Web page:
Unless you are yokel, borrow local

Unless you are a yokel, borrow local.  Near the end of the last century, I was at a mortgage conference in Spokane, Washington. The conference had mortgage professionals from across the nation and was a great opportunity to see what was going on in the industry. The industry was changing and a topic of much discussion (and fear) was the impact of internet lenders and the big national banks. Supposedly they were going to use economies of scale, centralized processing, and underwriting to dominate the market. Unbeatable rates, great customer service, and quick closings. While not directly mentioned, I wondered if this would also not reduce global warming and promote world peace. One small problem. As my friends in the military say, “Brilliant idea, sir.  I just do not think it is tactically executable”.

One of the company’s top mortgage originators was serene throughout the discussions. I asked her why she was not the least bit concerned. Turns out she had been doing some “secret shopping”. She lived in a western state and a lot of her clients and realtors were excited about the prospect of the whole world competing for the borrower’s loan. She had a first time buyer come into her office with a number of realistic questions and wanted a quote. She answered all of his questions and gave the borrower a written Good Faith Estimate. The borrower asked if she could compete with the giant nationwide banks. Sly old fox that she is, she invited the client to call and talk to the big national bank from her office on speakerphone. The borrower asked the same questions and noticed the loan officer either did not know the answer or gave incorrect answers. These were simple questions that any first time buyer might ask. Why do I need an inspection when the property is being appraised? Will the mortgage insurance make my payments if I loose my job? Would an FHA or VA loan be better when you consider my circumstances?

The bank loan officer kept talking about how low their rates were. The borrower at this point was smart enough to know the rate on the mortgage is only half the equation. The rate AND closing costs are what matters when comparing mortgages with similar features such as the term of loan. When the Good Faith Estimate arrived the borrower said he felt like he just missed being run over by a stagecoach. He noticed that while the rate was a little lower, the closing costs were much higher. Before considering the time value of money, etc, it would take the borrower almost 14 years to break even. He noted that the product knowledge and analytical skills of the bank loan officer were limited and seemed more interested in writing a loan up quickly, rather than seeing what was best for the borrower. He wisely went local and got a great rate, service, the right mortgage, AND closed on time.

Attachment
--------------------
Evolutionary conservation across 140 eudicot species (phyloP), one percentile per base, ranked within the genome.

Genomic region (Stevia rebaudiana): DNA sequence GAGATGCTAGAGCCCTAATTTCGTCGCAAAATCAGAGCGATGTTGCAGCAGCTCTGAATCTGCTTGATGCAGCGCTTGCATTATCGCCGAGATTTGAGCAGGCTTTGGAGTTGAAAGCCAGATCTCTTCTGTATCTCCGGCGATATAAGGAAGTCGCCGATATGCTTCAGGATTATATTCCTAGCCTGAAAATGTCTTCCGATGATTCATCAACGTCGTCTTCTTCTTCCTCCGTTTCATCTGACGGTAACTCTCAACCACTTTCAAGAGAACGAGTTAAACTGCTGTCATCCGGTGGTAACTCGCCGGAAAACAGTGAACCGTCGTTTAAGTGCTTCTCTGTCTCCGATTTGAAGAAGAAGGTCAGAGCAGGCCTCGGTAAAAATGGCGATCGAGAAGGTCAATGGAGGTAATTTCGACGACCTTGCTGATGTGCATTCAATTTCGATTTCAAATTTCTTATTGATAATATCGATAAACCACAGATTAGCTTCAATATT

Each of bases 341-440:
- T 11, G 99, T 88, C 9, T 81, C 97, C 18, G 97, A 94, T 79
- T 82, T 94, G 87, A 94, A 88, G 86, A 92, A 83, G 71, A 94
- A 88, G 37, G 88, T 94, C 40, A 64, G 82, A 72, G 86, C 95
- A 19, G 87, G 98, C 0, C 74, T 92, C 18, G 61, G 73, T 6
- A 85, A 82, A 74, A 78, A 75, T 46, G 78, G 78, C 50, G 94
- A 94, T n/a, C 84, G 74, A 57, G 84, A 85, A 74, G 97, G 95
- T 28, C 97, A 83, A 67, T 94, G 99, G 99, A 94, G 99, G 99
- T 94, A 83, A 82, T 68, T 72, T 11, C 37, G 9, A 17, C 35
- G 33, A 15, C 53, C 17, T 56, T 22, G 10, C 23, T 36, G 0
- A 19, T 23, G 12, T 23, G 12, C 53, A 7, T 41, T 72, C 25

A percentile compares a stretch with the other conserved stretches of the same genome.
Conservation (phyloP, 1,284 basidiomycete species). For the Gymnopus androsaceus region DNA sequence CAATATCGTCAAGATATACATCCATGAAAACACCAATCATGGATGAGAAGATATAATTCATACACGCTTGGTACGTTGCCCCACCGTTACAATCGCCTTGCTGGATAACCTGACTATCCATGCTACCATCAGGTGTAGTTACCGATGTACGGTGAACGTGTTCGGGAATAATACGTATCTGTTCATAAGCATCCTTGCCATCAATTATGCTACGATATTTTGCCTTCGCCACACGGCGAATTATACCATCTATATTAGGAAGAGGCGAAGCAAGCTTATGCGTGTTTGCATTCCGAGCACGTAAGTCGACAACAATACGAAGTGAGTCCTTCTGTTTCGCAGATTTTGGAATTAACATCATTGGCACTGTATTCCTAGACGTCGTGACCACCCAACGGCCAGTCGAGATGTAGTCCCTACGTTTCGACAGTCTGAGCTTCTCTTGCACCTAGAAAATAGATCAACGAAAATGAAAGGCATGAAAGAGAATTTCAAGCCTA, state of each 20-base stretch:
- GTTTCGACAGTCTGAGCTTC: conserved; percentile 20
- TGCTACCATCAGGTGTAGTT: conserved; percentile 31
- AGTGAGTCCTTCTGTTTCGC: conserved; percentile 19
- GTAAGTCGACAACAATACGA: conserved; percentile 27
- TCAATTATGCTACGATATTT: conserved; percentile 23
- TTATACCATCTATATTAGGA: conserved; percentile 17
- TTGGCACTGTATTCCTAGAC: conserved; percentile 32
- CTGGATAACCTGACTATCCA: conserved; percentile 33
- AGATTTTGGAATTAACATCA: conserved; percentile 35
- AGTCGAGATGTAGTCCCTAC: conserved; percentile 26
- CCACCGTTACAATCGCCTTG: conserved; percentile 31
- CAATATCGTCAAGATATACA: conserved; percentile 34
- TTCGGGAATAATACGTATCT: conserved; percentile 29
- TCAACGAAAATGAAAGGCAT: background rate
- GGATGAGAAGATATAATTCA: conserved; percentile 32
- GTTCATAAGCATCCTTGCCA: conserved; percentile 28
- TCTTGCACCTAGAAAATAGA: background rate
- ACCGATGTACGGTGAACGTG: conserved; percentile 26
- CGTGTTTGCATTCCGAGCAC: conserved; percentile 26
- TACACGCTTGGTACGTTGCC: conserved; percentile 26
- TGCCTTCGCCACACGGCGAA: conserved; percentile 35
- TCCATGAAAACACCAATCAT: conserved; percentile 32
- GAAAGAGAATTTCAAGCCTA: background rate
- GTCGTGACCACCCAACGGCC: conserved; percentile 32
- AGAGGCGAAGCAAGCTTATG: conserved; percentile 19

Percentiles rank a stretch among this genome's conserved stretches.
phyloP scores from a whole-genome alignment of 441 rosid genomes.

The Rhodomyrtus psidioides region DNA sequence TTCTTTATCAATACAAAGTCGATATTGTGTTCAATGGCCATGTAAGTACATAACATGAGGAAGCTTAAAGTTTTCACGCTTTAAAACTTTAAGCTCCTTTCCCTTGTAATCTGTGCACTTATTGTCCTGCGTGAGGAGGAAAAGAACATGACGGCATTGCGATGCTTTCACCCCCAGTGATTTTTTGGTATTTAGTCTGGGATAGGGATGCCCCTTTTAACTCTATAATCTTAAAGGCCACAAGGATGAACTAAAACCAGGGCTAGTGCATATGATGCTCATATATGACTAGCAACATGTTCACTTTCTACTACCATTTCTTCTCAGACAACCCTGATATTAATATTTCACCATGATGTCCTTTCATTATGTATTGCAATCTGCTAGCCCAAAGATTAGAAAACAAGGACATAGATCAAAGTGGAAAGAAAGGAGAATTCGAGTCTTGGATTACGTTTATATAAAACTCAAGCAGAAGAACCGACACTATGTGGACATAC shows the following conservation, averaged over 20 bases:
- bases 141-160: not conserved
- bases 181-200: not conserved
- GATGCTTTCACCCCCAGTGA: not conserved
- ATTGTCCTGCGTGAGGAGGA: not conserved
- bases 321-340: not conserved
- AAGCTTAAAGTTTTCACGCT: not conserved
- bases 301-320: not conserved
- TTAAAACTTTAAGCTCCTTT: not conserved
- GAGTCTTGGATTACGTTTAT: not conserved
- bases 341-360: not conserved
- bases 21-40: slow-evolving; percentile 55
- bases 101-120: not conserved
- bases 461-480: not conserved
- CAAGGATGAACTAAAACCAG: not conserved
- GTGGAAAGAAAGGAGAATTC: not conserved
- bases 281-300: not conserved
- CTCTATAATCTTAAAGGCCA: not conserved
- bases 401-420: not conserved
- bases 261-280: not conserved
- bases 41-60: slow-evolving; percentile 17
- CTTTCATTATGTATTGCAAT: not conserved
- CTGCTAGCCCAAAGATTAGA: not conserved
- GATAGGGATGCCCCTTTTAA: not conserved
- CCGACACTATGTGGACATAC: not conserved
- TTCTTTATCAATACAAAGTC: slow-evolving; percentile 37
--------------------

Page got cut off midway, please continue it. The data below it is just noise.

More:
I see the same thing today with internet lenders and big banks. When refinancing a mortgage it is inconvenient for the borrower, and much worse on a purchase transaction. Sometimes borrowers are required to use a bank’s mortgage company when the property is owned by a bank. The last deal I saw like this was typical.  Underwriting and processing were out of state and customer service was pathetic. Fortunately the loan options for the borrower were limited, so the bank did not have the opportunity to select the wrong mortgage. In this instance the real estate agent and buyer got lucky and the deal actually closed on time. One of the more amusing comments from the out of state lender, after they finally returned a phone call to the listing agent, was that they were sure that if the wire did not arrive in time for the closing, it would not be more than three days late.

I have seen other loans that sat for weeks or months and never closed. A prominent real estate agent told me that he would not accept any purchase offer from a nationally known lender that supposedly specialized in VA loans because of their performance on the last three deals. The first two deals never closed, and the third deal closed only after the contract was extended for three weeks. The loan had been in process for 6 weeks with the out of state lender who suddenly discovered they could not do the loan because of a minor problem with the borrower’s credit report. Three weeks after the deal was transferred to a local lender, me, it closed.

There is an old saying that the best friend you can have is an incompetent enemy. That is why I love to compete against the internet lenders and big banks, that have their mortgage operations centralized and out of state.

Chip Allen

Crestline Mortgage Bankers

A Division of Universal Lending Corp

Direct: 303.947.2109

Fax: 303.987.0676


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